- Yellen Keeps a Gradual Rate-Hike Outlook as Inflation Puzzles the Fed
Federal Reserve Chair Janet Yellen said the U.S. economy should continue to expand over the next few years, allowing the central bank to keep raising interest rates, while also stressing a gradual approach to tightening as the Fed monitors too-low inflation.
“Considerable uncertainty always attends the economic outlook,” Yellen said Wednesday in remarks delivered to the U.S House Financial Services Committee. “There is, for example, uncertainty about when — and how much — inflation will respond to tightening resource utilization.”
As is typical in her testimony before the panel, Yellen was asked a broad range of questions, including her views on the national debt, whether regulators have too much input into the decisions of private bank boards, and would she would accept another term as Fed chair.
Her current term expires in February, which could make Wednesday’s hearing one of her last before the House committee. Republicans welcomed her Monetary Policy Report’s discussion of rule-based policy, while Democrats highlighted the Fed’s new attention on racial disparities in the economy.
On monetary policy, Yellen didn’t diverge far from the comments she made at a press conference after the June policy meeting. She sounded slightly more cautious on the inflation outlook, while sticking to an expectation for continued rate hikes and maintaining the initiative to begin reducing the Fed’s balance sheet “relatively soon.”
“We thought that it was pretty balanced and a pretty steady continuation of the themes” that Yellen had laid out after the Fed’s meeting last month, said Michael Feroli, chief U.S. economist at JPMorgan Chase & Co. in New York. “It was pretty straight down the middle.”
U.S. stocks remained higher in New York trading after the testimony while Treasury yields fell.
In the question-and-answer session with lawmakers, Yellen indicated the Fed is hewing to a baseline forecast that a prolonged period of moderate growth continues to whittle away at resource slack and gradually boosts prices. Still, the Fed is considering risks around the inflation outlook, even though “temporary” influences, such as the costs of mobile-phone plans and prescription drugs, are holding down price measures for now. Inflation has been below the central bank’s 2 percent target for most of the past five years.
“To my mind, a prudent course is to make some adjustments as long as our forecast is that we’re heading back to 2 percent” inflation, Yellen said. “It is premature to reach the judgment that we are not on the path to 2 percent inflation over the next couple of years.”
If progress on inflation stalls, “they are more likely to initiate a longer pause in the rate hike cycle,” said Michael Gapen, chief U.S. economist at Barclays Capital Inc. in New York. “I don’t think they will adjust balance sheet policy unless the economy goes into a recession.”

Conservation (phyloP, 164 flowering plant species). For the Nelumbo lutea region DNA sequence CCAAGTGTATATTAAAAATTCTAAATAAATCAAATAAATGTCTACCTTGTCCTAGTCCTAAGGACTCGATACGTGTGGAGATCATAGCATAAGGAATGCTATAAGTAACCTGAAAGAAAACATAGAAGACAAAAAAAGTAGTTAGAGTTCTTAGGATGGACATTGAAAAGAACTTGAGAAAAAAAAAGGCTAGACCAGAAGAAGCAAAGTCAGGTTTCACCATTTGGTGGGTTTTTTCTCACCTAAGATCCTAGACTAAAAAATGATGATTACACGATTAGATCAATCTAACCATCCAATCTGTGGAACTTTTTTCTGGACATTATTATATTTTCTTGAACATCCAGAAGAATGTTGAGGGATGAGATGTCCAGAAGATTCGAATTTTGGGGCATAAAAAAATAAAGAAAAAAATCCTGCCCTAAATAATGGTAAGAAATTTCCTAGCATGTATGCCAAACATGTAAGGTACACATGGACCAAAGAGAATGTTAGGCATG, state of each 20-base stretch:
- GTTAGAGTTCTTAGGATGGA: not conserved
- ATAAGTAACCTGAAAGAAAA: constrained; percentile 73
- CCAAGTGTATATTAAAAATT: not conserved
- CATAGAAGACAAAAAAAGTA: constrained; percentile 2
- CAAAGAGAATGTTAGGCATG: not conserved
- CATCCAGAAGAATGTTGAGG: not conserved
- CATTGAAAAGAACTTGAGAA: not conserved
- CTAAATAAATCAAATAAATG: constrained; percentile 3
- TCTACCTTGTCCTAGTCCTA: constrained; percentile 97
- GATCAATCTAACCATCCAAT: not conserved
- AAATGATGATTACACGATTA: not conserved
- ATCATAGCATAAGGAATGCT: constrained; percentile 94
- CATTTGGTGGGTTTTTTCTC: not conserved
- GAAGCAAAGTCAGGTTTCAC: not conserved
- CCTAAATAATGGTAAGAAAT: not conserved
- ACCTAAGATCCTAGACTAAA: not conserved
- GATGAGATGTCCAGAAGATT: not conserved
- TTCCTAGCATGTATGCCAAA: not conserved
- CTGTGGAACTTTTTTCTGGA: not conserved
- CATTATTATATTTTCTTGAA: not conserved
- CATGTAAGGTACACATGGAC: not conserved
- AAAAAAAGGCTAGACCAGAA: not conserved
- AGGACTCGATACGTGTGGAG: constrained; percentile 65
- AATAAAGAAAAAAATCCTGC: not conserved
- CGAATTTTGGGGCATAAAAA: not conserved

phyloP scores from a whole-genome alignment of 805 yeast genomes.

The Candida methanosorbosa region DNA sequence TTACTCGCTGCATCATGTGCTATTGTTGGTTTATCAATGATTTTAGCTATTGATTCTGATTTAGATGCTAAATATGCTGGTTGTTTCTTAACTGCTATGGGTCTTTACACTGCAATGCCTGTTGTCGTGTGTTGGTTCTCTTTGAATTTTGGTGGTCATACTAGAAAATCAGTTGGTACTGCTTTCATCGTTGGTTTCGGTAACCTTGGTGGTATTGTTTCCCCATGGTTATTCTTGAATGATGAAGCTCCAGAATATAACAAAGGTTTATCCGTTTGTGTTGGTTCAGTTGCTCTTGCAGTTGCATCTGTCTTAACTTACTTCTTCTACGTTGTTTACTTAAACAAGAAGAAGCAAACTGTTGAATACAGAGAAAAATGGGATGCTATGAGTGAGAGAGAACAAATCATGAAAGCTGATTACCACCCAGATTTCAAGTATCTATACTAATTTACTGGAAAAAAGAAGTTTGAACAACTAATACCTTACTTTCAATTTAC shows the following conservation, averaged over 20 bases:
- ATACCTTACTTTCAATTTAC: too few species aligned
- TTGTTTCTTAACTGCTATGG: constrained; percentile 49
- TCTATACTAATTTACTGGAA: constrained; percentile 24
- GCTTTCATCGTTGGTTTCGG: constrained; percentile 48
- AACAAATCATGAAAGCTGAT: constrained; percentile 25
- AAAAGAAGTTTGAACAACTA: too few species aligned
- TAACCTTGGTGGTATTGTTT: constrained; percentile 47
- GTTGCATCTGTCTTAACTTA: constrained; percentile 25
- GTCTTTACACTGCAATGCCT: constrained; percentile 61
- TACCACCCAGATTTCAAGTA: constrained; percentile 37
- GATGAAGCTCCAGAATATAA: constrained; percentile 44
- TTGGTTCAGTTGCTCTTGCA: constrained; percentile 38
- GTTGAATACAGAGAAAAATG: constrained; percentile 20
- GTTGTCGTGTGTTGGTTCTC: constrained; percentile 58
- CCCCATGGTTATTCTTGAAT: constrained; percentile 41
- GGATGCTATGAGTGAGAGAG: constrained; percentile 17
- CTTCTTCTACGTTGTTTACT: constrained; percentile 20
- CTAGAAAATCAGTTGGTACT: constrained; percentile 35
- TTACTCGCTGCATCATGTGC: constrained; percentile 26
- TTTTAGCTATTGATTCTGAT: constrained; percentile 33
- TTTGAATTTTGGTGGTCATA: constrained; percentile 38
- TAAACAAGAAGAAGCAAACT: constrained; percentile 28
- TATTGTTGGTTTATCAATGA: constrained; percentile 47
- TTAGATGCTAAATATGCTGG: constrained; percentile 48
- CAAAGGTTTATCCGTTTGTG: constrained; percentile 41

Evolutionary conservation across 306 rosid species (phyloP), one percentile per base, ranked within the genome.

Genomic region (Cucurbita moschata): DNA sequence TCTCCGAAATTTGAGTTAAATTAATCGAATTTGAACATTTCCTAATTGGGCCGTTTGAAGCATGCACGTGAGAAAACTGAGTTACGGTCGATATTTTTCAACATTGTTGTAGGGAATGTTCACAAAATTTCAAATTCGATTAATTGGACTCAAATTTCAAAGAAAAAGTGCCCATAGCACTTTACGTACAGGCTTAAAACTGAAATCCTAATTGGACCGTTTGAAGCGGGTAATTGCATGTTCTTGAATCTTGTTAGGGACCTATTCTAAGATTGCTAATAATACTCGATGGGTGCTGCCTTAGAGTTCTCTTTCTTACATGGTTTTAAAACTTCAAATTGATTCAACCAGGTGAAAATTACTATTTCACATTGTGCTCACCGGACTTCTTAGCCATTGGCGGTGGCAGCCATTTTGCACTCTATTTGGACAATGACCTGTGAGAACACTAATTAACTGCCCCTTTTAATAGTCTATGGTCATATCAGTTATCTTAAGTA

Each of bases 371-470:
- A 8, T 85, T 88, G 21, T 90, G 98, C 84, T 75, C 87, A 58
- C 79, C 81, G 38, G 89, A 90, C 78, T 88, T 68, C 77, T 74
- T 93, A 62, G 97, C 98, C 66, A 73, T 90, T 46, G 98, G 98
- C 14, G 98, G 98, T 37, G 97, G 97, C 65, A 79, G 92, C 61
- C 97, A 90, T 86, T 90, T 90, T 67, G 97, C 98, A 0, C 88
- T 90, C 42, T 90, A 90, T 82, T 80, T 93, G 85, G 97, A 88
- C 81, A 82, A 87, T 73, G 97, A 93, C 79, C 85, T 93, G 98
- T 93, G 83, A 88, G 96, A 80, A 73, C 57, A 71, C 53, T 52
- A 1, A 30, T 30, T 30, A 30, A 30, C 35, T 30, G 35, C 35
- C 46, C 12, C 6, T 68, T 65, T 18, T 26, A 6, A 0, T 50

Yellen will appear Thursday before the Senate Banking Committee, wrapping up her final testimony to Congress as Fed chair, unless she is re-nominated by President Donald Trump. Yellen’s current term expires on Feb. 3. She was asked several times about whether she would serve a second term as chair during the House hearing.
“It’s something that hasn’t been an issue so far,” but it’s “certainly something that I would discuss with the president, obviously,” Yellen said in response to a question.
Her assessment of the economy was optimistic. A faster pace of global growth should support U.S. exports, Yellen said, and a recovery in drilling activity should support business investment.
Along with continued job growth and rising income, “these developments should increase resource utilization somewhat further, thereby fostering a stronger pace of wage and price increases,” she said.
Yellen said the central bank’s policy rate “would not have to rise all that much further” to get to a rate that keeps supply and demand in balance in the economy. Eventually, “factors” she did not specify that are holding down the so-called neutral rate will diminish over time, she said, which supports the Fed’s case for continued rate hikes over the next couple of years.
She also mentioned that the Fed anticipates it will start reducing its balance sheet “this year.” The size of the balance sheet once this process has been completed is uncertain, she said, partly because the banking system’s demand for reserves is not yet known.
Yellen stepped away from her recent comments that asset prices look “somewhat rich” noting instead that the financial system is strong and resilient, while gains in markets have not been accompanied by a “substantial increase in borrowing.”
“Looking at asset prices and valuations, we try not to opine on whether they’re correct,” she said.
With U.S. economy growing at a steady pace, Yellen’s Fed is gradually pulling back from crisis-era stimulus. It raised interest rates in June for a second time this year and forecast another hike in 2017.
The U.S. expansion is in its ninth year and continues to create jobs without much inflation. Unemployment was 4.4 percent in June and employers have added 187,000 jobs a month on average over the past 12 months. But stronger demand for labor hasn’t fed into higher wages.